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Conference Paper: Polluted landscape: photographs of post-socialist China by Edward Burtynsky and Lu Guang

TitlePolluted landscape: photographs of post-socialist China by Edward Burtynsky and Lu Guang
Authors
Issue Date2015
Citation
The 11th Biennial Conference of the Association for the Study of Literature and Environment (ASLE 2015), The University of Idaho, Moscow, 23-27 June 2015. How to Cite?
AbstractIn China, the link between urbanization, ruins, and media reflects a growing trend to tell the inconvenient truth in visual arts. This paper attempts to shed some light on the impact of urbanization on nature, urban landscape, and everyday life by comparing photographs of two award-winning photographers, Lu Guang and Edward Burtynsky. Works of Chinese photojournalist Lu Guang reflect a growing awareness of the combined social and economic consequences of China’s postsocialist experience. The Polluted Landscape (2012) portrays, on the one hand, the ruining of China’s manufacturing centers and nature because of development and reconstruction; and the withering of life under the unknown forces of global modernity on the other. The dismantling of China’s industrial compounds and the urban transformation that has entailed tearing down and rebuilding entire cities, provide a sense of loss that his works try to come to terms with. Images are used to visually marginalize the eventfulness of history through accumulation of quotidian moments. While The Polluted Landscape depict the presence of the wastelands as result of reckless urbanization, Edward Burtynsky’s Manufactured Landscape (2006) hinges on the historicity of disjointed time and the cultural logic of post-socialism. The failures of Chinese urbanization are represented through the physical ruins of the ghostly spaces of pollution. This paper aims to relate Michel Foucault’s idea of “heterotopia” and Sigmund Freud’s notion of “uncanny” to the urban landscapes of China and examine the manifestation of underground space as represented in their works. The discussion also highlights the way marginalized space of deserted land serves as resistant spaces against the grand narratives of social progress.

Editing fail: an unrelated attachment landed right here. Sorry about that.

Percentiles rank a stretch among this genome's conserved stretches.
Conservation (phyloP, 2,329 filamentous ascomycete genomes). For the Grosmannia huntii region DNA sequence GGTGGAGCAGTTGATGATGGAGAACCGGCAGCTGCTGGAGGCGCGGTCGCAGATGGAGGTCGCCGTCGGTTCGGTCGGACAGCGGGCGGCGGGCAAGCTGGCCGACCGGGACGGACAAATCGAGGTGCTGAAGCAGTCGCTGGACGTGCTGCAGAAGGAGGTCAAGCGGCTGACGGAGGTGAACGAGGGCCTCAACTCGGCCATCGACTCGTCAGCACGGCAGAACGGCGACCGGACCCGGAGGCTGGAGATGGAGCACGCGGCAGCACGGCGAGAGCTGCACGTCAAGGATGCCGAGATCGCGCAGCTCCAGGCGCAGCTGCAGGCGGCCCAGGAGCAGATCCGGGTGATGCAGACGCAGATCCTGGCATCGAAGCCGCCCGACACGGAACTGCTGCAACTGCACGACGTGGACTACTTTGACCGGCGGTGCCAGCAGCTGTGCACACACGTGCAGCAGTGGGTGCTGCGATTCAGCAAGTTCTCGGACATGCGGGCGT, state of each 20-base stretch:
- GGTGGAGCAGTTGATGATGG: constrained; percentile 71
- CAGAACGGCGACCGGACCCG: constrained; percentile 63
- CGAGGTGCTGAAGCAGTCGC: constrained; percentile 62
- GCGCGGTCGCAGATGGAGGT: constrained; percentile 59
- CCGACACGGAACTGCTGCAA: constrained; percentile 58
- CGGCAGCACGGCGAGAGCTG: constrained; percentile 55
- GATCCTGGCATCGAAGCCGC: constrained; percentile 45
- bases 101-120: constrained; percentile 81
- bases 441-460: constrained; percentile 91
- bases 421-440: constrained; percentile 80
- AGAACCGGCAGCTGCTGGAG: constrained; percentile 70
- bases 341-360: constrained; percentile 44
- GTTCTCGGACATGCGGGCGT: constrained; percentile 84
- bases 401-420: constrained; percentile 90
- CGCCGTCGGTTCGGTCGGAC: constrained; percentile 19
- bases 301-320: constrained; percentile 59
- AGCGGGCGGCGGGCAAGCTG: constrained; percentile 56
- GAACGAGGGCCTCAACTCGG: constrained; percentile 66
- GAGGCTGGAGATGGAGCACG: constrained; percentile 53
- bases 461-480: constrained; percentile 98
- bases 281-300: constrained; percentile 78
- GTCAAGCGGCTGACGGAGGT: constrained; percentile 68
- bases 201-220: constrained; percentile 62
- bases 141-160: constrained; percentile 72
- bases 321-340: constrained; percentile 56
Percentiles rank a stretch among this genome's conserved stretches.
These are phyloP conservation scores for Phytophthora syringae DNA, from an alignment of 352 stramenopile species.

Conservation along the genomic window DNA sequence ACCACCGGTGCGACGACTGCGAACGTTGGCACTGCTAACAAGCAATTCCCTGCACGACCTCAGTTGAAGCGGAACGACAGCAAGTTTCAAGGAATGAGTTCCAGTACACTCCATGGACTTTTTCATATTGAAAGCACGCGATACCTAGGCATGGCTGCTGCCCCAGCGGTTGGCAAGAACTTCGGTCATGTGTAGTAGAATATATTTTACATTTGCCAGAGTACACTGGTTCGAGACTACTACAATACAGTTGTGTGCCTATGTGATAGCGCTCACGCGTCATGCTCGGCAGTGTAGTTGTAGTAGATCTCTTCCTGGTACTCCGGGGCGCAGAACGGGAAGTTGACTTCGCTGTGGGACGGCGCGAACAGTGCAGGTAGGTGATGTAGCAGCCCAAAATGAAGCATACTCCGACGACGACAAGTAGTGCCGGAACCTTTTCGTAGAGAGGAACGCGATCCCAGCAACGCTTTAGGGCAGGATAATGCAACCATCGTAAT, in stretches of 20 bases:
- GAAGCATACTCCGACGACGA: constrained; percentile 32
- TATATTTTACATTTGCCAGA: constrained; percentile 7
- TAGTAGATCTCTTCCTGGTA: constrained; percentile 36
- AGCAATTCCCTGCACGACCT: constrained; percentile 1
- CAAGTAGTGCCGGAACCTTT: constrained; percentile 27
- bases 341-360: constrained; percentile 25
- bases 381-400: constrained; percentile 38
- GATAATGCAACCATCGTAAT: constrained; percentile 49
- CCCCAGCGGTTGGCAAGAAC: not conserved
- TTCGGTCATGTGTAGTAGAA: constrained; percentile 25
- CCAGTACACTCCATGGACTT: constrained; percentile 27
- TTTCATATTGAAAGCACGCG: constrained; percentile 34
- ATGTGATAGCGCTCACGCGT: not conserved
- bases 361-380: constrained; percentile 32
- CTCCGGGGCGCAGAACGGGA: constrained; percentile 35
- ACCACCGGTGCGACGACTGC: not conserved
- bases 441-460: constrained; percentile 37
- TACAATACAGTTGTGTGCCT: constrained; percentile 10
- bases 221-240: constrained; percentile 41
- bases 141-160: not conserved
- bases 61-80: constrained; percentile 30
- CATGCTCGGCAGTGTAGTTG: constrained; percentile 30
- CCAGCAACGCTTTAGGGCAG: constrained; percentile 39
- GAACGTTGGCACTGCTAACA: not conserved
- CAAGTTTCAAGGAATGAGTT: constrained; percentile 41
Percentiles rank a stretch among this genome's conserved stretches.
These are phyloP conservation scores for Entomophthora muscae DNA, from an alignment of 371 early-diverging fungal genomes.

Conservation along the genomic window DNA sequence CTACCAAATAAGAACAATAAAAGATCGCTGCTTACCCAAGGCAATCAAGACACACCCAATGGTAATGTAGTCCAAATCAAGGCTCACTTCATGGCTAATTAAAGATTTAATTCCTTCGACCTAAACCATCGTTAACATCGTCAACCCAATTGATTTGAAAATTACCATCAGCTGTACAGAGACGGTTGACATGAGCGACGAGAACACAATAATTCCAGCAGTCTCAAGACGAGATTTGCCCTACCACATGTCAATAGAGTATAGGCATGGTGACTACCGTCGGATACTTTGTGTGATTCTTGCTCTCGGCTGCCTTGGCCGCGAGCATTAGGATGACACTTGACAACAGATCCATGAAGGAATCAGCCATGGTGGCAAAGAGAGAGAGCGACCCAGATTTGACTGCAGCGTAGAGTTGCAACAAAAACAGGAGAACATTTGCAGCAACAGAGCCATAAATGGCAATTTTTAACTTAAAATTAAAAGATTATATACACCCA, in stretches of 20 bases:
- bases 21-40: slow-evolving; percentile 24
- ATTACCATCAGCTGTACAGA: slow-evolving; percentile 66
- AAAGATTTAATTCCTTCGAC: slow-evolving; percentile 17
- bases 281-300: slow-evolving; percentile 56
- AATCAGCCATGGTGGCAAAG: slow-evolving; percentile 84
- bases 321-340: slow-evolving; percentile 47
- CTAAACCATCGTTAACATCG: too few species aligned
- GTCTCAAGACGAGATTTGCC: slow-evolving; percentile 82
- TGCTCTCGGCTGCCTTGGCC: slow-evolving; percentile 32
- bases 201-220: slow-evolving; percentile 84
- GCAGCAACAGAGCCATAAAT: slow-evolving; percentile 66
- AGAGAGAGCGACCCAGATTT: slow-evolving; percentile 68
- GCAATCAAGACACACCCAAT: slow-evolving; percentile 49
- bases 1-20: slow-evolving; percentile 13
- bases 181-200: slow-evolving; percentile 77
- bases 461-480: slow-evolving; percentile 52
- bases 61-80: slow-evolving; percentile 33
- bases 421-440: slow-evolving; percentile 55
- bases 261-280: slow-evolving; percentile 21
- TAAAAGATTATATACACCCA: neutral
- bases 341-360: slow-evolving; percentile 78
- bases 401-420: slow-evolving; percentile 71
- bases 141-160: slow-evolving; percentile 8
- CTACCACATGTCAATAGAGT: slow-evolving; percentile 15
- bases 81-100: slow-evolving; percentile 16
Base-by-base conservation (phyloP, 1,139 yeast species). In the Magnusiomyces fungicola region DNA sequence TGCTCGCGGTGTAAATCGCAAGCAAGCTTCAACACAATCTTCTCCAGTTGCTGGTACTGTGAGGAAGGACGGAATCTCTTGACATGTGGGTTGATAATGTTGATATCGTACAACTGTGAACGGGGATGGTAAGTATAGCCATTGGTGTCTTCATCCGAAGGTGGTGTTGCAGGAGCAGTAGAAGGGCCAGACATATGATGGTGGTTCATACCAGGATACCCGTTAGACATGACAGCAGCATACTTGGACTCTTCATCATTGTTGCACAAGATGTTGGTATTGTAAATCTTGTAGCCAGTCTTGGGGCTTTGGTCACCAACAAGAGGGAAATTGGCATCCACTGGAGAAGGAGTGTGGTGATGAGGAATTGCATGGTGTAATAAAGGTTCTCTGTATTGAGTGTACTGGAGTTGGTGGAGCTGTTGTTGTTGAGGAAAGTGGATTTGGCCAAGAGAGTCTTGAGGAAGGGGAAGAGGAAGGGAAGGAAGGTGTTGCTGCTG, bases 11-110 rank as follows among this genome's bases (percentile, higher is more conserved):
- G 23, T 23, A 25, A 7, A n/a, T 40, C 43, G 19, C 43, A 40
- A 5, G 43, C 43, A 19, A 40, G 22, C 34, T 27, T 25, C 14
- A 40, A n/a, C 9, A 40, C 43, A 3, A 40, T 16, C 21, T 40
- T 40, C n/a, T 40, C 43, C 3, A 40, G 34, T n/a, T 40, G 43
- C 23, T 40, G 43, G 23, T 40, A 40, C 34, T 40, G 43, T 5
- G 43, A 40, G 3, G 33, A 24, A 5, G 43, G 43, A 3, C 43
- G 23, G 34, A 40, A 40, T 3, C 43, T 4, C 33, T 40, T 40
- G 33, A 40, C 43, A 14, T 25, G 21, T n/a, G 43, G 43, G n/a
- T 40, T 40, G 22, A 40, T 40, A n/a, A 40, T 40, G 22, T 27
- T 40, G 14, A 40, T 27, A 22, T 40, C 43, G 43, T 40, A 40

DescriptionASLE 2015 entitled: Notes from Underground: The Depths of Environmental Arts, Culture and Justice
Persistent Identifierhttp://hdl.handle.net/10722/218648

 

DC FieldValueLanguage
dc.contributor.authorYee, WLM-
dc.date.accessioned2015-09-18T06:49:21Z-
dc.date.available2015-09-18T06:49:21Z-
dc.date.issued2015-
dc.identifier.citationThe 11th Biennial Conference of the Association for the Study of Literature and Environment (ASLE 2015), The University of Idaho, Moscow, 23-27 June 2015.-
dc.identifier.urihttp://hdl.handle.net/10722/218648-
dc.descriptionASLE 2015 entitled: Notes from Underground: The Depths of Environmental Arts, Culture and Justice-
dc.description.abstractIn China, the link between urbanization, ruins, and media reflects a growing trend to tell the inconvenient truth in visual arts. This paper attempts to shed some light on the impact of urbanization on nature, urban landscape, and everyday life by comparing photographs of two award-winning photographers, Lu Guang and Edward Burtynsky. Works of Chinese photojournalist Lu Guang reflect a growing awareness of the combined social and economic consequences of China’s postsocialist experience. The Polluted Landscape (2012) portrays, on the one hand, the ruining of China’s manufacturing centers and nature because of development and reconstruction; and the withering of life under the unknown forces of global modernity on the other. The dismantling of China’s industrial compounds and the urban transformation that has entailed tearing down and rebuilding entire cities, provide a sense of loss that his works try to come to terms with. Images are used to visually marginalize the eventfulness of history through accumulation of quotidian moments. While The Polluted Landscape depict the presence of the wastelands as result of reckless urbanization, Edward Burtynsky’s Manufactured Landscape (2006) hinges on the historicity of disjointed time and the cultural logic of post-socialism. The failures of Chinese urbanization are represented through the physical ruins of the ghostly spaces of pollution. This paper aims to relate Michel Foucault’s idea of “heterotopia” and Sigmund Freud’s notion of “uncanny” to the urban landscapes of China and examine the manifestation of underground space as represented in their works. The discussion also highlights the way marginalized space of deserted land serves as resistant spaces against the grand narratives of social progress.-
dc.languageeng-
dc.relation.ispartofBiennial Conference of the Association for the Study of Literature and Environment, ASLE 2015-
dc.titlePolluted landscape: photographs of post-socialist China by Edward Burtynsky and Lu Guang-
dc.typeConference_Paper-
dc.identifier.emailYee, WLM: yeelmw@hku.hk-
dc.identifier.authorityYee, WLM=rp01401-
dc.identifier.hkuros250342-

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